Thursday, September 30, 2004

Sudden Infant Death Syndrome! & The Kathleen Folbigg Case

Kathleen Megan Folbigg, 37, is either Australia's worst female serial killer or her case is a serious miscarriage of justice in which an innocent mother has been wrongfully convicted of infanticide.

In the NSW Supreme Court on May 21, 2003 Kathleen Folbigg was found guilty of murdering her children Patrick, Sarah and Laura at Newcastle and Singleton between 1991 and 1999. She was also found guilty for the 1989 manslaughter of her firstborn Caleb and of inflicting grievous bodily harm on Patrick in 1990.

It took a jury comprising six men and six women just less than nine hours to reach its decision. Folbigg, who had pleaded not guilty to all charges, broke down in visible shock as the verdicts were read out. Justice Graham Barr sentenced her to 40 years imprisonment with a non-parole period of 30 years.

At Sydney's Mulawa Women's Detention Centre, Folbigg was placed in protective custody for fear that other prisoners would kill or seriously injure her as a result of the convictions. "Rock spiders" (Australian prison jargon for child killers and child molesters) live a tenuous existence within the prison community because they are despised by both male and female mainstream populations. They require the security of segregation within protective custody for some degree of safety from other prisoners. Folbigg remains isolated in segregation whilst serving her sentence.

Kathleen Folbigg's tragic family history also gave significant impetus to the Crown's contention that she was capable of wilfully murdering her four children. Abandoned by her natural mother as an 18-month-old toddler Folbigg was raised in a succession of orphanages and foster homes after her father, Thomas John "Taffy" Britton murdered his estranged de facto.

Britton confronted Kathleen Mary Donavan outside her home in the Sydney suburb of Annandale on January 9, 1969 and stabbed her 24 times. They had been living in a de facto relationship that had produced 18-month-old Kathleen prior to Donovan leaving during November the previous year. Britton was convicted of murder and received a life sentence. He served 12 years before getting deported to the United Kingdom.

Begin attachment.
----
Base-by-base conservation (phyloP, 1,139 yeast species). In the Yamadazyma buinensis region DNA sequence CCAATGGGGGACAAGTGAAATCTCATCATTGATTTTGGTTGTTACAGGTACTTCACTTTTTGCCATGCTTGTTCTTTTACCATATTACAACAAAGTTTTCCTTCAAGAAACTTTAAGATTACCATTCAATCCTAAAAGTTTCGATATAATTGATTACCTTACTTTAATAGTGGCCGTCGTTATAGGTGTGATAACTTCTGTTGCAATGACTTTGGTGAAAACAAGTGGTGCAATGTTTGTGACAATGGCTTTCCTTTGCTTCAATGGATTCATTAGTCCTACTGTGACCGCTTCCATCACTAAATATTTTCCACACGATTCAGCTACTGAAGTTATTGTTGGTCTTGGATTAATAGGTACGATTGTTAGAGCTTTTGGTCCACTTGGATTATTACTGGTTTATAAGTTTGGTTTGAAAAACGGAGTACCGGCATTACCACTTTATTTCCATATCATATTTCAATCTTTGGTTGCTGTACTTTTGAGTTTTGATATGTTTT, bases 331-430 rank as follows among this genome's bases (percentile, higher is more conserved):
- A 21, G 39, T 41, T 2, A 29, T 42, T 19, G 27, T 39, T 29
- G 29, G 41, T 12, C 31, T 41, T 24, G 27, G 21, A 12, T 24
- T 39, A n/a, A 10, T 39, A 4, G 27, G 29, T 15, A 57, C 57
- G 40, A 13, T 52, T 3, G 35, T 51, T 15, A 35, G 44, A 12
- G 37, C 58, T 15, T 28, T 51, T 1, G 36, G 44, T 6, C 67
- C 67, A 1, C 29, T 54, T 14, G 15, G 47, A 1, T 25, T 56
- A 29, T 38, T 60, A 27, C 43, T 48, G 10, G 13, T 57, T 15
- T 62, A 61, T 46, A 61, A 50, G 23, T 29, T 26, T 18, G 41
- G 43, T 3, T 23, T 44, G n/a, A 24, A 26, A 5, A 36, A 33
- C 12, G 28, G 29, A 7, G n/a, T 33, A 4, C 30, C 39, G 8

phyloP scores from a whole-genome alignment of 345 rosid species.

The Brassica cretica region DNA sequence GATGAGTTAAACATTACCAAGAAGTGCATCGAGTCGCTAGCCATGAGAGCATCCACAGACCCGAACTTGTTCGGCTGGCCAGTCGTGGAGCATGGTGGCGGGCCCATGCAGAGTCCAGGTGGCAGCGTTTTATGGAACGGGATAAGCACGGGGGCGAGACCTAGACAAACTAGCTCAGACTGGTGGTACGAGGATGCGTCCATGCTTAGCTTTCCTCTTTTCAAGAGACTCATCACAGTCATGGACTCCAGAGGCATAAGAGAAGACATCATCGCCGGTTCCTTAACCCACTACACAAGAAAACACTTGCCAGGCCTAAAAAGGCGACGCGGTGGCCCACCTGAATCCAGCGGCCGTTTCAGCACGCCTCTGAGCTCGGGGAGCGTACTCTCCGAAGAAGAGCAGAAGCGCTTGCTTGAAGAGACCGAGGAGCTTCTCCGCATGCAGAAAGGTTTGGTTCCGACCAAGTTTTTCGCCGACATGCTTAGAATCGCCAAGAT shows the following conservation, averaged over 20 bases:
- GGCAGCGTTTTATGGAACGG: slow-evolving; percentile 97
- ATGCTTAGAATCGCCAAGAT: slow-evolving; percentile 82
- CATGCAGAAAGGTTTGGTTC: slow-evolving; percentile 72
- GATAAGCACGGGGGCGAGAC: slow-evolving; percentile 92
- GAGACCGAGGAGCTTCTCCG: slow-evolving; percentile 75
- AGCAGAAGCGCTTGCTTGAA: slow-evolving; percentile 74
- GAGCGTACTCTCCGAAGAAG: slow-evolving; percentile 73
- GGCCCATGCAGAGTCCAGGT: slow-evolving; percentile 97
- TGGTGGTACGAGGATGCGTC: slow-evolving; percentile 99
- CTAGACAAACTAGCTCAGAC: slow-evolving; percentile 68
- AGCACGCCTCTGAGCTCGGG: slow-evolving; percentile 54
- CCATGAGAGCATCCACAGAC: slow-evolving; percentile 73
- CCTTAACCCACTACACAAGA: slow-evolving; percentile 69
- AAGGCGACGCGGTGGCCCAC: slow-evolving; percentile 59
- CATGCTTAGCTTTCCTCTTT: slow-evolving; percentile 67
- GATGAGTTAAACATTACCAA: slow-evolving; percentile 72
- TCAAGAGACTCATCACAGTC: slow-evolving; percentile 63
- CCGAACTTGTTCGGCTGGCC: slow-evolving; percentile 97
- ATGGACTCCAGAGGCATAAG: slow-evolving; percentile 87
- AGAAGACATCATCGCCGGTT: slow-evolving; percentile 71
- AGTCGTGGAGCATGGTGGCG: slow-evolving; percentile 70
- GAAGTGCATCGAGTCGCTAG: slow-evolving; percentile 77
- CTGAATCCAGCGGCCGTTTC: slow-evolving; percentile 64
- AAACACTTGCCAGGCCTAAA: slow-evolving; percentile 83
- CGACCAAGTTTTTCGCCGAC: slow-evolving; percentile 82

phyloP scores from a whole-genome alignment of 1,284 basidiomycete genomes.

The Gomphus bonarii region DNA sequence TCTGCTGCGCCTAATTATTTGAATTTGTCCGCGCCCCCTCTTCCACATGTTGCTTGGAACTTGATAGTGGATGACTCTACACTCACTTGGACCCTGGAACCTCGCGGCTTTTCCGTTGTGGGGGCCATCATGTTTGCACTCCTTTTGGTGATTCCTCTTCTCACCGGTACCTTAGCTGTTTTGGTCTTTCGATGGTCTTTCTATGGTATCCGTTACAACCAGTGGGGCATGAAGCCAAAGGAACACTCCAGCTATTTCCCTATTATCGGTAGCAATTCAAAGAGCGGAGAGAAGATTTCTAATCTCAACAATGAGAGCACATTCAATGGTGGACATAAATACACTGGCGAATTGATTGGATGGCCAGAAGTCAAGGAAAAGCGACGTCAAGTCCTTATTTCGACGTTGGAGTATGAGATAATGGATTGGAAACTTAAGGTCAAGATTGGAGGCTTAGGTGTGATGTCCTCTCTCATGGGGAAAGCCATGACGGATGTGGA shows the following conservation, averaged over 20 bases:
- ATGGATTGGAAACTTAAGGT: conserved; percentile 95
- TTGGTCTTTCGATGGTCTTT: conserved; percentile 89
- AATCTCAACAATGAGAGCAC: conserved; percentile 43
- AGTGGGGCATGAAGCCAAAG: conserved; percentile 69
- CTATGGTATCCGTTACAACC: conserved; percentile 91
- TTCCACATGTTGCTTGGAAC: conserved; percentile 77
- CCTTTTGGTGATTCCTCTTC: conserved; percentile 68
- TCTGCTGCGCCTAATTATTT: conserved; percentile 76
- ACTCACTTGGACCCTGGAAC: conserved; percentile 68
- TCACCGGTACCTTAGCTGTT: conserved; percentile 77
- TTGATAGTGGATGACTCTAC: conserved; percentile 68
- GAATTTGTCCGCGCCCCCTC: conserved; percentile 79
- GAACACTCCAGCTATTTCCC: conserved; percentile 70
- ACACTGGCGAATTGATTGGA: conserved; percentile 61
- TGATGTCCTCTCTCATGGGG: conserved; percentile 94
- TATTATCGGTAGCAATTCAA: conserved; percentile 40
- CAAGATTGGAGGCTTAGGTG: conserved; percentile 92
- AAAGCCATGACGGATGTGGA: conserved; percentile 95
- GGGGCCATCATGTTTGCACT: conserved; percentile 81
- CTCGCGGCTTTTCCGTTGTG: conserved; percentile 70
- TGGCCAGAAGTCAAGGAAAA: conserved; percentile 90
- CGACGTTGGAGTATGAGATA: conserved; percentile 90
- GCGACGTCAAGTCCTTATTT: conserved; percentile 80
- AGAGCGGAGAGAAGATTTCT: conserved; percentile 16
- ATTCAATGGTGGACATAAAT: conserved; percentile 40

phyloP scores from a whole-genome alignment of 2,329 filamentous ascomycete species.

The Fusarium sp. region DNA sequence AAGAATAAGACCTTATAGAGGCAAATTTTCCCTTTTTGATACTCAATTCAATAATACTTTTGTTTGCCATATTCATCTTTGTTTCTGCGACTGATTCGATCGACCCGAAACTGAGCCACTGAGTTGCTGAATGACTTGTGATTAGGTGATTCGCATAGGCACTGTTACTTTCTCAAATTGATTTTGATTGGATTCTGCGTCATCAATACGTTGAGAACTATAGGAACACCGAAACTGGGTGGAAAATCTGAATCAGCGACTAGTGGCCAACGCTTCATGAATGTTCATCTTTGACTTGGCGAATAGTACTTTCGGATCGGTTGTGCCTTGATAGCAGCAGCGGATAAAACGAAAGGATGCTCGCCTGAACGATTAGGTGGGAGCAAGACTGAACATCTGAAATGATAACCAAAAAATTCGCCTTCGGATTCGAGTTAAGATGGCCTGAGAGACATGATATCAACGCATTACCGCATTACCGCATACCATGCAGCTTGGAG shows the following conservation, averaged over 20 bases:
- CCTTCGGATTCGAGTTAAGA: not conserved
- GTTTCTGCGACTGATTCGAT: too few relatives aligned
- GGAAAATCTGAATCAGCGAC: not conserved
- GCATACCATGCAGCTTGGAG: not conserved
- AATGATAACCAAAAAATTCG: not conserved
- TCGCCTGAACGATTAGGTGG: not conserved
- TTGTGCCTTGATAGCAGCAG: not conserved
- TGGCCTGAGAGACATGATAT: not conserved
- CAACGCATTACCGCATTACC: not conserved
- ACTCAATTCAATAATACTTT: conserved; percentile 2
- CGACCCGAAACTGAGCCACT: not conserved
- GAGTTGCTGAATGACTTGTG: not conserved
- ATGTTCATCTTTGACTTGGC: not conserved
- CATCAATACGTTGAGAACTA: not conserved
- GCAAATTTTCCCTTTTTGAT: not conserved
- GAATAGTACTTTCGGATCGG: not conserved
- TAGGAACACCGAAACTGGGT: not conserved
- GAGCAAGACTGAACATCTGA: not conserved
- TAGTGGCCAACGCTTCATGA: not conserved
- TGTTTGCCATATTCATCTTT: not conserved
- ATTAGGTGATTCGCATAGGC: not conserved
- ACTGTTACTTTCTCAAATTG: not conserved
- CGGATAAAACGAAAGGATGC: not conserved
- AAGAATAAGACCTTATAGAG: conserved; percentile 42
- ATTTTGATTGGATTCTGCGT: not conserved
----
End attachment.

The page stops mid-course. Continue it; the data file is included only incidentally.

Kathleen was sent to a church orphanage where she remained until she was adopted by a foster family from the Newcastle suburb of Kotara. Raised as Kathleen Marlborough, she was an adult before she learned the truth about her parents. The impact of those events is evidenced by a diary entry dated October 14, 1996 in which Kathleen Folbigg wrote, "Obviously I am my father's daughter".

That diary entry, made after three of her children had already died, was seized upon as a circumstantial link to her guilt. Crown Prosecutor Mark Tedeschi QC claimed the entry indicated Folbigg was a violent murderous person like her father and suffered from an attachment disorder that prevented her from bonding with her four children. Although the damning memoir was ruled prejudicial and not disclosed to the jury, other parts of the diary were used.

The court was told that Kathleen met Craig Folbigg and the pair married in 1987. Their first child was born February 1, 1989. Caleb was 19-days-old when Craig was awoken by Kathy's screams, "My baby, something is wrong with my baby!". Caleb was dead. His death was diagnosed as SIDS (Sudden Infant Death Syndrome).

Eighteen months later Kathleen Folbigg gave birth to Patrick. He was four months old before history repeated itself but ambulance officers were able to revive the baby despite massive brain damage. Patrick lived another four months before he died. Doctor's diagnosed an epileptic fit as the cause of death.

October 14, 1992 the Folbigg's third child, Sarah, was born. Craig Folbigg testified that on the day Sarah died Kathleen had pinned the child to her in a bear hug while slapping her bottom. She then pushed the child onto him saying, "You f...king deal with her". Later that night he woke about 1.10am to find his wife and Sarah missing from their beds but went back to sleep. He was woken by Kathleen's screams. Sarah was motionless in her bed. SIDS was again diagnosed as the cause of death.

The Folbigg's fourth child, Laura, was born in August 1997 and survived for 19 months before she also died. After Laura's death the marriage collapsed and Kathleen left Craig and moved into a flat. After Kathleen left, Craig Folbigg found his wife's diary and handed it to police.

Kathleen denied any involvement in the deaths of her children but in April 2001 she was charged with four counts of murder and one count of inflicting grievous bodily harm.